COMMENT - NSW HEALTH
As the weather warms up in the run up to Christmas, NSW Health is warning people to take special care with food preparation, storage and serving over the holiday period.
This month, 66 cases of Salmonella food poisoning have been reported already said Dr Elaine Tennant, Co-Director of Communicable Diseases at NSW Health.
"Unfortunately, we see increases in the number of cases of Salmonella poisoning every Christmas, and it is usually due to food not being prepared and stored properly," Dr Tennant said.
Careful food preparation and storage is the best way to avoid Salmonellosis. This means separating raw and cooked foods during preparation and avoiding eating any food containing raw or undercooked egg.
"Remember that the longer food is left out of the fridge, the more bacteria will multiply. If food that is normally refrigerated has been sitting out for over two hours, you should throw it out," Dr Tennant added.
Helpful food safety tips include:
Use different chopping boards, trays, utensils and plates when preparing raw foods, especially meat, and ready-to-eat food
Thaw frozen food in the fridge, not on the bench as Salmonella bacteria love to grow between the temperatures of five and 60 degrees Celsius
Wash fruit and vegetables thoroughly before eating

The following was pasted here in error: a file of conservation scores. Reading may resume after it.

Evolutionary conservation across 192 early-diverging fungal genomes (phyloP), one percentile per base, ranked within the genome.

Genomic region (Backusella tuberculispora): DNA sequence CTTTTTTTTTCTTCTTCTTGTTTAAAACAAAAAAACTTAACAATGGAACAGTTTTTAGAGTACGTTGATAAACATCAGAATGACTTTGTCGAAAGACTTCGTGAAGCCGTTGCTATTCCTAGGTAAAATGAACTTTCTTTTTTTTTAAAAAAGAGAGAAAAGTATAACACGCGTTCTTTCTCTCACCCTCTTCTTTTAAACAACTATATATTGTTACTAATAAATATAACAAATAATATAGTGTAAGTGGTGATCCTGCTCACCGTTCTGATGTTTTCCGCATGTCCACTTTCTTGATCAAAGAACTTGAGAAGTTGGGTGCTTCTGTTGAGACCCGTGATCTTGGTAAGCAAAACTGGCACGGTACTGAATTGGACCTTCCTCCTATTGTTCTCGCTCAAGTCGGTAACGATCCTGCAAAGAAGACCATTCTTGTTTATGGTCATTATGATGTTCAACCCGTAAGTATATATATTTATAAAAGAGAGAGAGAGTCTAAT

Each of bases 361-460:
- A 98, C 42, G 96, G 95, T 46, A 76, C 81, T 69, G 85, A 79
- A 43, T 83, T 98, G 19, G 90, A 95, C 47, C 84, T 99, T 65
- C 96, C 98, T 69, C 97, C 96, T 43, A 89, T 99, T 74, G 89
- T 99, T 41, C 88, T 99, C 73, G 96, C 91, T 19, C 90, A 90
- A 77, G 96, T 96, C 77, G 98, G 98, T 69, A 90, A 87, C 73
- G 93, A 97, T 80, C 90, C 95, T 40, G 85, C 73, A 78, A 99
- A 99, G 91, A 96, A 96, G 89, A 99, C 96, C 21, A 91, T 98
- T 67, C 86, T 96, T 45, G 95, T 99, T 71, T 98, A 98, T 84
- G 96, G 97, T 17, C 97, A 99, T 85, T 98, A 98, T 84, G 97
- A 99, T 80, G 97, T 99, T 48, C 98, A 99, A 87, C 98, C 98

Don't pour raw meat juices from marinades onto cooked food
Wash hands immediately after handling raw foods and before handling cooked or ready-to-eat food
Don't prepare food for others if you've had symptoms of gastroenteritis until 48 hours after symptoms have passed.
NSW Food Authority CEO, Dr Lisa Szabo, said to reduce the risk of Salmonella poisoning, consumers and food retailers can use commercially produced products instead of homemade mayonnaise and sauces.
"It is also much safer to use commercially pasteurised eggs rather than raw eggs in ready-to-eat products such as desserts and dressings," Dr Szabo said.
"Businesses in NSW must comply with strict requirements around the use of raw eggs in foods, and the sale of eggs with dirty or cracked shells is prohibited."
Symptoms of Salmonellosis include fever, headache, diarrhoea, abdominal pain, nausea and vomiting and usually last for four to seven days.
"Most people recover from Salmonellosis by resting and drinking fluids but some people including infants, the elderly and those with weakened immune systems can develop a severe infection," Dr Tennant said.
For further information click on the NSW Health Salmonellosis fact sheet.